This is apparently Reed's first time on the DL, which is rather impressive for a hard-used reliever in this era. It probably ensures that he won't be traded this month, not that his pitching of late was making any contenders salivate at the thought of adding him.

Reed was supplanted weeks ago in the bullpen heirarchy as the primary set-up man by Trevor Hildenberger, which seemed plausible even after Reed's signing. Hildenberger had a rough spring training, I think in part because he was working on a breaking ball, and there was no question coming into the season that Paul Molitor trusted Reed more.

But that's changed. Reed's now allowed eight homers in 41 innings, and several of those long balls led directly to losses.

To a degree, heirarchy matters less than depth. Good teams need deep bullpens, the deeper the better. Whether as the primary eight-inning guy or a seven-inning guy or a strand-these-runners specialist, Reed was supposed to deepen the Twins 'pen. By the time he conceded that there was a problem affecting his pitching, he was unusable in game situations.  Now it's Busenitz's turn, at least for a while.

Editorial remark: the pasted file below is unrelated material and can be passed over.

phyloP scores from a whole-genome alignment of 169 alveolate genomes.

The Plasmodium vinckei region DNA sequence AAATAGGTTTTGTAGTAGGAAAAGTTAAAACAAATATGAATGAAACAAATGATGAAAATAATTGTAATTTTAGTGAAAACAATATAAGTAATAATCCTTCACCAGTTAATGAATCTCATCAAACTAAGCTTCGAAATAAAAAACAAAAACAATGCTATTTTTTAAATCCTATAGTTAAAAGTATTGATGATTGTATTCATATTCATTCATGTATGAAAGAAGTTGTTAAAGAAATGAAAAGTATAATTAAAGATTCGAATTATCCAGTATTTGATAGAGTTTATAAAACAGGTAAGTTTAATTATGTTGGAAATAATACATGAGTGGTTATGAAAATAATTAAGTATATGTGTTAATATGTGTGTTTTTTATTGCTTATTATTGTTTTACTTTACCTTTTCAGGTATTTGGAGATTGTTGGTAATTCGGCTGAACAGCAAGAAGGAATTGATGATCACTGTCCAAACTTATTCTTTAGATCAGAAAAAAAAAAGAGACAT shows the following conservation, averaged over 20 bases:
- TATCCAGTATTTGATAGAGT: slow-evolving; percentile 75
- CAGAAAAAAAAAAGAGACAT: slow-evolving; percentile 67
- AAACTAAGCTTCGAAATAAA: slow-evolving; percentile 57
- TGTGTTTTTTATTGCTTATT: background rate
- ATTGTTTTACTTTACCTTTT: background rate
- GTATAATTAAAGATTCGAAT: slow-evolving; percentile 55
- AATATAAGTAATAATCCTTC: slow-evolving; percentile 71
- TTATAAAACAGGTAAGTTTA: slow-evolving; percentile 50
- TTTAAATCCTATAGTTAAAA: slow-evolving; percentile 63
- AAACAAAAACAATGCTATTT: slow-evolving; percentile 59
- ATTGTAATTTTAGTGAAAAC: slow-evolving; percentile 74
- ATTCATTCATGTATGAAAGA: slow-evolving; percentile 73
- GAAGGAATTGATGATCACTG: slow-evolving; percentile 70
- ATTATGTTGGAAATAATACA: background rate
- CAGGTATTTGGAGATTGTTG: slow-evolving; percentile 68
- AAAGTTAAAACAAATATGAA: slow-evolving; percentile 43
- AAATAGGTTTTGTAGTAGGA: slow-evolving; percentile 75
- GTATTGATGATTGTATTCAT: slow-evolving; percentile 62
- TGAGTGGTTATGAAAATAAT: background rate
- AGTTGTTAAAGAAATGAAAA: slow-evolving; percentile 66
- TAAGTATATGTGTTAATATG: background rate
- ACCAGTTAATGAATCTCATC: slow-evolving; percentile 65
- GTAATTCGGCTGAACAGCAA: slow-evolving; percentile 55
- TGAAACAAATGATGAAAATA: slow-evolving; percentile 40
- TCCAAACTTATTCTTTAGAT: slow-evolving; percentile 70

Wednesday, July 11, 2018

Taking stock

Jake Odorizzi stated the obvious the other day: The Twins have dug a deep enough hole for themselves that it isn't enough to win series. They need sweeps. They need a long winning streak.

Tuesday's loss to the punchless Kansas City Royals ended a five-game winning streak and contained way too many of the elements that have made 2018 a disappointment for the Twins:

  • A disasterously short start (this time by Aaron Slegers)